If a transaction is notifiable, parties have to file a notification with CCI by completing the information request in the CCI form. Regardless of the nature of the transaction, the notification to CCI requires parties to submit extensive corporate and market data. Although, CCI recommends a ‘short’ form for transactions with minimal market overlaps[5], the information request even in the recommended short form is rather onerous. For instance, parties are required to not only provide market share information, but substantiate in detail why the transaction is unlikely to raise competition concerns in the narrowest possible market. There is no official mechanism for seeking concessions from CCI from these onerous information requests and incomplete information is a ground for invalidating the notification filed with CCI.

Detailed information requests for No Overlap Transactions or/and Foreign JV with Asset Transfers not only increase transaction costs for parties, but are an equal drain on CCI’s (already constrained) resources. Having to review these ‘routine’ transactions diverts CCI’s resources from complex cases that merit a substantive and thorough review, especially since CCI ultimately approves all No Overlap Transactions and Foreign JV with Asset Transfers transactions noting the absence of any overlaps in India. Insisting on detailed market information to reach a predictable conclusion is, at the very least, inefficient.

Best Practices in Other Jurisdictions and Concluding Thoughts

An ideal merger control regime would have notifiability criteria that capture transactions that are likely to raise competition concerns, while filtering out those that are wholly unlikely to. While this perfect model may be difficult to achieve, several competition authorities have introduced creative, yet easy to implement solutions. For instance, in France[6], a simplified notification may be filed in the case of: (i) No Overlap Transactions; and (ii) transactions in the retail sector, subject to satisfaction of certain conditions[7]. Transactions eligible for the simplified notification in France can be notified with information on just the activities of the parties and market shares of the main players. The European Commission (‘EC’) also provides parties the option to notify transactions that are unlikely to raise competition concerns in a ‘short form’. Unlike India, the EC ‘short form’ only requires basic details and dispenses with the need for a detailed analysis of the market. The EC also encourages parties opting for a simplified procedure to seek pre-notification engagement.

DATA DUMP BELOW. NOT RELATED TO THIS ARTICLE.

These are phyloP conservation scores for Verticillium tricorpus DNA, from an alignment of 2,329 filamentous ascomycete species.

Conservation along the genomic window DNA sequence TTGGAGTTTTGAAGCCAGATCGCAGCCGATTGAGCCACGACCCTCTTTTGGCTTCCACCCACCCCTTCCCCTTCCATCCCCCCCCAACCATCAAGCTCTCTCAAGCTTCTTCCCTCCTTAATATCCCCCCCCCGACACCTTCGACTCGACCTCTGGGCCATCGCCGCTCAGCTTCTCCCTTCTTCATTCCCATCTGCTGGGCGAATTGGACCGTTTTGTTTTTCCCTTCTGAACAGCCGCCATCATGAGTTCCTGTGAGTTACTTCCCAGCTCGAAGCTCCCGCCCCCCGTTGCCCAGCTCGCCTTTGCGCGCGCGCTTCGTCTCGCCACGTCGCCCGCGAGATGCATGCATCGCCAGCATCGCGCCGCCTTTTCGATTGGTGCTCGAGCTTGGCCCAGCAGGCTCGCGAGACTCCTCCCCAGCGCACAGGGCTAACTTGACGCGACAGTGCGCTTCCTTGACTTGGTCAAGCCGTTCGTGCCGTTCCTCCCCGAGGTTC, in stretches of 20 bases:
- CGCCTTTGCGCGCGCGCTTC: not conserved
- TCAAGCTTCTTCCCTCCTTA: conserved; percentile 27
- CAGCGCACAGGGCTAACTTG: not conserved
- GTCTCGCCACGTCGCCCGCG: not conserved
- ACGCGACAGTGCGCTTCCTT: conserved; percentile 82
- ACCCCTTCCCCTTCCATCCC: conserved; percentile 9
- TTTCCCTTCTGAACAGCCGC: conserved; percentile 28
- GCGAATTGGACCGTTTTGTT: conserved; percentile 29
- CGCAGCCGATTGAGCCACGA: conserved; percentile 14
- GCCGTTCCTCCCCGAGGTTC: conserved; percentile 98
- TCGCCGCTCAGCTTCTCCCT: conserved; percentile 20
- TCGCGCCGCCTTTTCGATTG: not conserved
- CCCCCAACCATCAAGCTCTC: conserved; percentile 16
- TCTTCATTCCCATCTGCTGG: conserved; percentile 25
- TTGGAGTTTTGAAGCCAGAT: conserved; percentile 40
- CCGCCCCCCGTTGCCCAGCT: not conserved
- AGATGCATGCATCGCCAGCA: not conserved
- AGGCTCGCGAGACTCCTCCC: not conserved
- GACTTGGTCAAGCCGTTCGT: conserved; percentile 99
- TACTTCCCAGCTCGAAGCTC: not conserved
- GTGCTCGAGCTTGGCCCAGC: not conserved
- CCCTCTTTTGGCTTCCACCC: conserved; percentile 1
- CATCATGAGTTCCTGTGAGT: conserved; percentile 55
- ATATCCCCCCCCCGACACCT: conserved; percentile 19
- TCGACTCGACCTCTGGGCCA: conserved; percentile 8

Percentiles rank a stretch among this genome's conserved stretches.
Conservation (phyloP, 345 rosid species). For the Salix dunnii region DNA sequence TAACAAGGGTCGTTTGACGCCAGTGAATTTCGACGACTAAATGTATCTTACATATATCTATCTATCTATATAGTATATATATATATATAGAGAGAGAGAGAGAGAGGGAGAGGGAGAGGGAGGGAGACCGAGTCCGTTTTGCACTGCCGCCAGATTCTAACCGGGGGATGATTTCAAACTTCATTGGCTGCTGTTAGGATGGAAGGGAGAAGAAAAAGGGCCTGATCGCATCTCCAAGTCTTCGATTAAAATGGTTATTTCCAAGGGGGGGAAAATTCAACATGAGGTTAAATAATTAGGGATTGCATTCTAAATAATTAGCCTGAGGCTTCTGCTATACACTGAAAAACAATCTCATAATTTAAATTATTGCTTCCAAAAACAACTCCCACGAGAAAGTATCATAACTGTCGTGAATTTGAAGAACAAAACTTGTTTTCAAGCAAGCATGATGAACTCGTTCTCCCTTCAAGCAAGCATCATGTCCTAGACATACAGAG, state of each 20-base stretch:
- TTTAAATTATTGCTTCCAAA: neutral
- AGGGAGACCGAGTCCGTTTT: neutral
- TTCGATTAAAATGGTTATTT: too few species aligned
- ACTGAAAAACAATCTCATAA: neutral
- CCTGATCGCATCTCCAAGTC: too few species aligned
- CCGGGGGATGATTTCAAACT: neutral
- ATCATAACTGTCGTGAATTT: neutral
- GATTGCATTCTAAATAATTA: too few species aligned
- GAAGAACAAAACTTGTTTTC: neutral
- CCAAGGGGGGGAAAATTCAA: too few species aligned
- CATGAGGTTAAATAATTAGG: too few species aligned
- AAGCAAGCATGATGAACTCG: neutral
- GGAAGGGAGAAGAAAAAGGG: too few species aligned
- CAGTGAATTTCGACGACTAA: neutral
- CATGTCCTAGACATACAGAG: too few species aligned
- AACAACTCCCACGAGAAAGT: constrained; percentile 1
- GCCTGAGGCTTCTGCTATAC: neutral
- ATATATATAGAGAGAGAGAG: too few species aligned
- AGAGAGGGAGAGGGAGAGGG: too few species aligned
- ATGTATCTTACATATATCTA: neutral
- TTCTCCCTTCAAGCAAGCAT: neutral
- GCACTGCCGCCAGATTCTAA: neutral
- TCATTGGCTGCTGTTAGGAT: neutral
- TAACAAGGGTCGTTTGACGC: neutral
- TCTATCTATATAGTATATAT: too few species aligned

The advantages of a simplified notification process for prima facie non-problematic transactions are several, which include ease of doing business and cost-saving, both for the regulator and transaction costs for parties, and result in increased compliance from businesses. Simpler regulatory norms are known to ensure greater compliance, as parties have less to gain from avoiding compliance. For transactions other than No Overlap Transactions or Foreign JV with Asset Transfer, over time, CCI may adopt rules or even opt for a case by case approach to determine which transactions are eligible for such a simplified process.